A lot of the reason Ireland's new headline fiscal numbers look so bad is that they're far more honest than equivalent data being presented elsewhere in the UK, for instance.
Having said that, because Ireland has large cash balances in its National Pension Reserve Fund net government debt will actually be around 70pc of GDP, not much more than in the UK. Consider, also, that in contrast to Ireland, the vast majority of Britain's massive public sector pension liabilities are unfunded and off-balance sheet.
Ireland's annual deficit figure projected to balloon to 32pc of GDP also warrants examination. This number actually includes the cost of the bank bail-outs, unlike its UK equivalent. Labour buried the cost of the RBS and Lloyds capital injections, not including them in the published deficit figures, a convention the Tories look set to continue. If Ireland followed the same methodology, its 2010 deficit would be 11pc of GDP, similar to the UK.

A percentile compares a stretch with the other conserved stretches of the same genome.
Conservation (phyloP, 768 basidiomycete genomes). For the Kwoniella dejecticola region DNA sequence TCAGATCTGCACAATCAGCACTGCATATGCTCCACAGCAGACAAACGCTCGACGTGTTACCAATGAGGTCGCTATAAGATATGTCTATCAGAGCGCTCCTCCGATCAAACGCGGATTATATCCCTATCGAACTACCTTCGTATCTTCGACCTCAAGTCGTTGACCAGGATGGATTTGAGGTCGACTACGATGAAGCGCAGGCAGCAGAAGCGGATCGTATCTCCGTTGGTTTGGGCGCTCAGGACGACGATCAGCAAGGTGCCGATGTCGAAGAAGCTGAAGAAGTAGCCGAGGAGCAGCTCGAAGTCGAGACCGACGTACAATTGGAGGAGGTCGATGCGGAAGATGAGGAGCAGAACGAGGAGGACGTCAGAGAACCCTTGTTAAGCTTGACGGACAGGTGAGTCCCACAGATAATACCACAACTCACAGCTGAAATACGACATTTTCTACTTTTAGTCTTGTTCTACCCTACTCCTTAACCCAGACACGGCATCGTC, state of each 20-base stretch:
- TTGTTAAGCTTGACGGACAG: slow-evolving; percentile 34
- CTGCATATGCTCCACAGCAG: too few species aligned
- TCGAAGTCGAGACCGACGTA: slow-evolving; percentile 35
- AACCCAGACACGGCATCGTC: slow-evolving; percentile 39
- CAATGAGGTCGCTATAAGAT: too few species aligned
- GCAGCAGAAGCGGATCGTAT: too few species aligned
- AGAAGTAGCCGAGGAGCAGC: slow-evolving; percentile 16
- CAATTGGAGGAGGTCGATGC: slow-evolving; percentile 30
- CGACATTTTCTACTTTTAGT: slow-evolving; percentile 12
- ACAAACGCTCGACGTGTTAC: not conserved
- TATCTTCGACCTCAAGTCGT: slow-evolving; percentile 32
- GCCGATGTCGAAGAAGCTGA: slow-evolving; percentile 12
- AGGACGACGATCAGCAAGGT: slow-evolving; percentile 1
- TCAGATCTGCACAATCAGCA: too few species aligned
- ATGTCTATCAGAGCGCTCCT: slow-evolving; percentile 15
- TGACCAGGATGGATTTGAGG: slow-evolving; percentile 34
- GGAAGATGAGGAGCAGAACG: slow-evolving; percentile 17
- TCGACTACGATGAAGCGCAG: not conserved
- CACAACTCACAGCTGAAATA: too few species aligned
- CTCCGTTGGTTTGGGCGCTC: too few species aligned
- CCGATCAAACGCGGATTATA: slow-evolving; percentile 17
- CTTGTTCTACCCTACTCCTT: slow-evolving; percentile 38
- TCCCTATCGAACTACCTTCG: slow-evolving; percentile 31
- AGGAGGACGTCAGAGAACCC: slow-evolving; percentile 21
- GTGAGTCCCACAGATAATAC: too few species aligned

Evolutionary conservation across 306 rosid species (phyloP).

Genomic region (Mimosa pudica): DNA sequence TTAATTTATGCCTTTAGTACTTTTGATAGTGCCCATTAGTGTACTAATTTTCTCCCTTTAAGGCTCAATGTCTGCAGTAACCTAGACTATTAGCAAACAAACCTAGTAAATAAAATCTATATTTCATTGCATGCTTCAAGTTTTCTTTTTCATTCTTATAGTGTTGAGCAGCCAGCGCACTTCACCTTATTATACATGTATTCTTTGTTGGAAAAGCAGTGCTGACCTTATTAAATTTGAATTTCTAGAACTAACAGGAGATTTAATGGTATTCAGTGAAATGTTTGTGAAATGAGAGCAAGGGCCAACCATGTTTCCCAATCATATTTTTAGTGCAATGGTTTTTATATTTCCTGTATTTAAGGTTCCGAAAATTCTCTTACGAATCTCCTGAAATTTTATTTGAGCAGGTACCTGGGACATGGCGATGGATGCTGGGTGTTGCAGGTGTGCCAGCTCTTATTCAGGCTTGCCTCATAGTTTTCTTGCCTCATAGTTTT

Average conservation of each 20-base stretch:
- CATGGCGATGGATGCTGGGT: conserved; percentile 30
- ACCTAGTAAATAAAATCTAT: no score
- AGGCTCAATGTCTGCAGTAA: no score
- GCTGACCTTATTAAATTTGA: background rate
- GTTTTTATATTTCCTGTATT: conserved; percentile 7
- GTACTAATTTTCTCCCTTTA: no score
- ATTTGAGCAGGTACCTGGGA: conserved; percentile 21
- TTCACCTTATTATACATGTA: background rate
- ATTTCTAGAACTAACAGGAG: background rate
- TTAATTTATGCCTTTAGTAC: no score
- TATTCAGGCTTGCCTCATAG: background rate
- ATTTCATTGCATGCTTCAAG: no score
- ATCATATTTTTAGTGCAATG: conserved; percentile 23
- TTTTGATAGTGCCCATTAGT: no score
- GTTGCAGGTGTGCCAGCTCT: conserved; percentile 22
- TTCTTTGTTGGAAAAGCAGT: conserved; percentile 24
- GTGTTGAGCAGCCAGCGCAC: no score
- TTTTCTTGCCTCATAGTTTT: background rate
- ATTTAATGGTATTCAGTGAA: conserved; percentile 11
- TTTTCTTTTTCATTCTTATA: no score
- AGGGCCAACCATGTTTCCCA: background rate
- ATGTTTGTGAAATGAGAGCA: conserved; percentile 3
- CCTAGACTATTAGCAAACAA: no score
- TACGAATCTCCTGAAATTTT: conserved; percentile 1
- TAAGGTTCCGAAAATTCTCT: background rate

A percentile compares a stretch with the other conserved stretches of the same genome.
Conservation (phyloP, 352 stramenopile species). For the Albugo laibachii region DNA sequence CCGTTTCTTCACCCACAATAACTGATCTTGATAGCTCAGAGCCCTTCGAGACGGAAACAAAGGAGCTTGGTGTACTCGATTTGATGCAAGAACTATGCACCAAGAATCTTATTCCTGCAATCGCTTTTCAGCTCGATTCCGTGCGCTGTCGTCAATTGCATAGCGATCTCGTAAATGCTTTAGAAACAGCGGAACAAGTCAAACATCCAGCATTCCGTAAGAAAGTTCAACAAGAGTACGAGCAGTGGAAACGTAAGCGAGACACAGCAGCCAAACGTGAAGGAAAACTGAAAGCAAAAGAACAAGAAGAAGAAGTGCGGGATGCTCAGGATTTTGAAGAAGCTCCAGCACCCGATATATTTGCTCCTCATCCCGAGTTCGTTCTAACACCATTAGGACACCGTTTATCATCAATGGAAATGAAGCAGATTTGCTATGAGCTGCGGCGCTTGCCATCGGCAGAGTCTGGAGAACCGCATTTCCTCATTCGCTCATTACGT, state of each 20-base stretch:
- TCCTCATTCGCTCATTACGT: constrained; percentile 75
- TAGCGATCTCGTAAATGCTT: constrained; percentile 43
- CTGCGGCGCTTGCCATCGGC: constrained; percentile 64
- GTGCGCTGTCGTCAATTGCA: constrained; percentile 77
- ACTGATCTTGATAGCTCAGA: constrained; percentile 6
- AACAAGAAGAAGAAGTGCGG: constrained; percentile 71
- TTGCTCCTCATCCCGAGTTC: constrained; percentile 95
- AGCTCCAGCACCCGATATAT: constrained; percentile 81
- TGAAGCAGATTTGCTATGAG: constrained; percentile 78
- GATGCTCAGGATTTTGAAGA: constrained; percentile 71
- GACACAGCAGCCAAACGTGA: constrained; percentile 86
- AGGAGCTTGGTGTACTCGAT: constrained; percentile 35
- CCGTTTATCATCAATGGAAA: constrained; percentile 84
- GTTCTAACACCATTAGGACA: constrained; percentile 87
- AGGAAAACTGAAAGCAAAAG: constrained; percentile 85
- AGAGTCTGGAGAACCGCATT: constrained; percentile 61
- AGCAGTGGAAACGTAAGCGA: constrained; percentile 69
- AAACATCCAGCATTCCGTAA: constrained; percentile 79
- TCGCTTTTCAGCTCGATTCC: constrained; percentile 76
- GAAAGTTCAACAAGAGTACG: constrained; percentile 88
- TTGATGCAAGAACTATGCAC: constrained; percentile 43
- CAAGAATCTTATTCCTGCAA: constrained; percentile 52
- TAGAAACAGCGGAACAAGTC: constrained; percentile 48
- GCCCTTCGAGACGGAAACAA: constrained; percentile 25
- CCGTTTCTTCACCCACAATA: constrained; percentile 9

British ministers argue that bail-outs are "financial transactions" from which the government may eventually reap a return. So they shouldn't be included in the deficit. Such a position not only undermines the UK Government's fiscal credibility effectively "banking" a return before it has been made. It also means the UK Government is petrified of taking the necessary steps to force banks to disclose their smouldering off balance-sheet liabilities, write-off losses and engage in root-and-branch restructuring as that would cause the public finances to collapse.
But, by revealing the banking sectors' vast losses and outlining a credible plan to fund them, the Irish have taken a step that others have not yet taken.